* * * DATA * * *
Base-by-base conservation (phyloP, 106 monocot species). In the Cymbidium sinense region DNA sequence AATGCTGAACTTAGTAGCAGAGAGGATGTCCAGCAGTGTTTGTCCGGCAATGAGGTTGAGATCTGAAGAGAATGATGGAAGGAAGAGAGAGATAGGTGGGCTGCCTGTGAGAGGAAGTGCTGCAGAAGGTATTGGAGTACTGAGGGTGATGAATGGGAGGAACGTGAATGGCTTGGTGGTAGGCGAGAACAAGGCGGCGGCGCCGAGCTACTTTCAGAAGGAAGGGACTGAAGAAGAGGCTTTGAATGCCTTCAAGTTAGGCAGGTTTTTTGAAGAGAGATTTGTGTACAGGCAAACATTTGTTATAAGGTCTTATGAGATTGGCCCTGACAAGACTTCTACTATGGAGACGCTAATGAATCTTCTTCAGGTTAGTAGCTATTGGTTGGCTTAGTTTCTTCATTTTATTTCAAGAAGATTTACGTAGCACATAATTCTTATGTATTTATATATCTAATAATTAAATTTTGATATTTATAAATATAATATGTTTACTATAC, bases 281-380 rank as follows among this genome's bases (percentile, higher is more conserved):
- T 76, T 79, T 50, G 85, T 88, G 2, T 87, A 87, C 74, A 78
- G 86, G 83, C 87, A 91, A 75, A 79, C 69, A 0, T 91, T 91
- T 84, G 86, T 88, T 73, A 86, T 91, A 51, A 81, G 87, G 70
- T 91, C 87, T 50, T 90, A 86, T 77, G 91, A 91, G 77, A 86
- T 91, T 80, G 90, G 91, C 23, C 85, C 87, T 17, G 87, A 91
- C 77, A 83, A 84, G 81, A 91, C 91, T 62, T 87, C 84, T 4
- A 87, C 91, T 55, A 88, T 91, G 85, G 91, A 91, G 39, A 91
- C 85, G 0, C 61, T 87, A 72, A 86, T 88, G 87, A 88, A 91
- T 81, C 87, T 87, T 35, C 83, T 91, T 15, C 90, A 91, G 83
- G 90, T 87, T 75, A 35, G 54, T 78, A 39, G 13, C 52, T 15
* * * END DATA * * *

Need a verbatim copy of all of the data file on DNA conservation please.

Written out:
Base-by-base conservation (phyloP, 106 monocot species). In the Cymbidium sinense region DNA sequence AATGCTGAACTTAGTAGCAGAGAGGATGTCCAGCAGTGTTTGTCCGGCAATGAGGTTGAGATCTGAAGAGAATGATGGAAGGAAGAGAGAGATAGGTGGGCTGCCTGTGAGAGGAAGTGCTGCAGAAGGTATTGGAGTACTGAGGGTGATGAATGGGAGGAACGTGAATGGCTTGGTGGTAGGCGAGAACAAGGCGGCGGCGCCGAGCTACTTTCAGAAGGAAGGGACTGAAGAAGAGGCTTTGAATGCCTTCAAGTTAGGCAGGTTTTTTGAAGAGAGATTTGTGTACAGGCAAACATTTGTTATAAGGTCTTATGAGATTGGCCCTGACAAGACTTCTACTATGGAGACGCTAATGAATCTTCTTCAGGTTAGTAGCTATTGGTTGGCTTAGTTTCTTCATTTTATTTCAAGAAGATTTACGTAGCACATAATTCTTATGTATTTATATATCTAATAATTAAATTTTGATATTTATAAATATAATATGTTTACTATAC, bases 281-380 rank as follows among this genome's bases (percentile, higher is more conserved):
- T 76, T 79, T 50, G 85, T 88, G 2, T 87, A 87, C 74, A 78
- G 86, G 83, C 87, A 91, A 75, A 79, C 69, A 0, T 91, T 91
- T 84, G 86, T 88, T 73, A 86, T 91, A 51, A 81, G 87, G 70
- T 91, C 87, T 50, T 90, A 86, T 77, G 91, A 91, G 77, A 86
- T 91, T 80, G 90, G 91, C 23, C 85, C 87, T 17, G 87, A 91
- C 77, A 83, A 84, G 81, A 91, C 91, T 62, T 87, C 84, T 4
- A 87, C 91, T 55, A 88, T 91, G 85, G 91, A 91, G 39, A 91
- C 85, G 0, C 61, T 87, A 72, A 86, T 88, G 87, A 88, A 91
- T 81, C 87, T 87, T 35, C 83, T 91, T 15, C 90, A 91, G 83
- G 90, T 87, T 75, A 35, G 54, T 78, A 39, G 13, C 52, T 15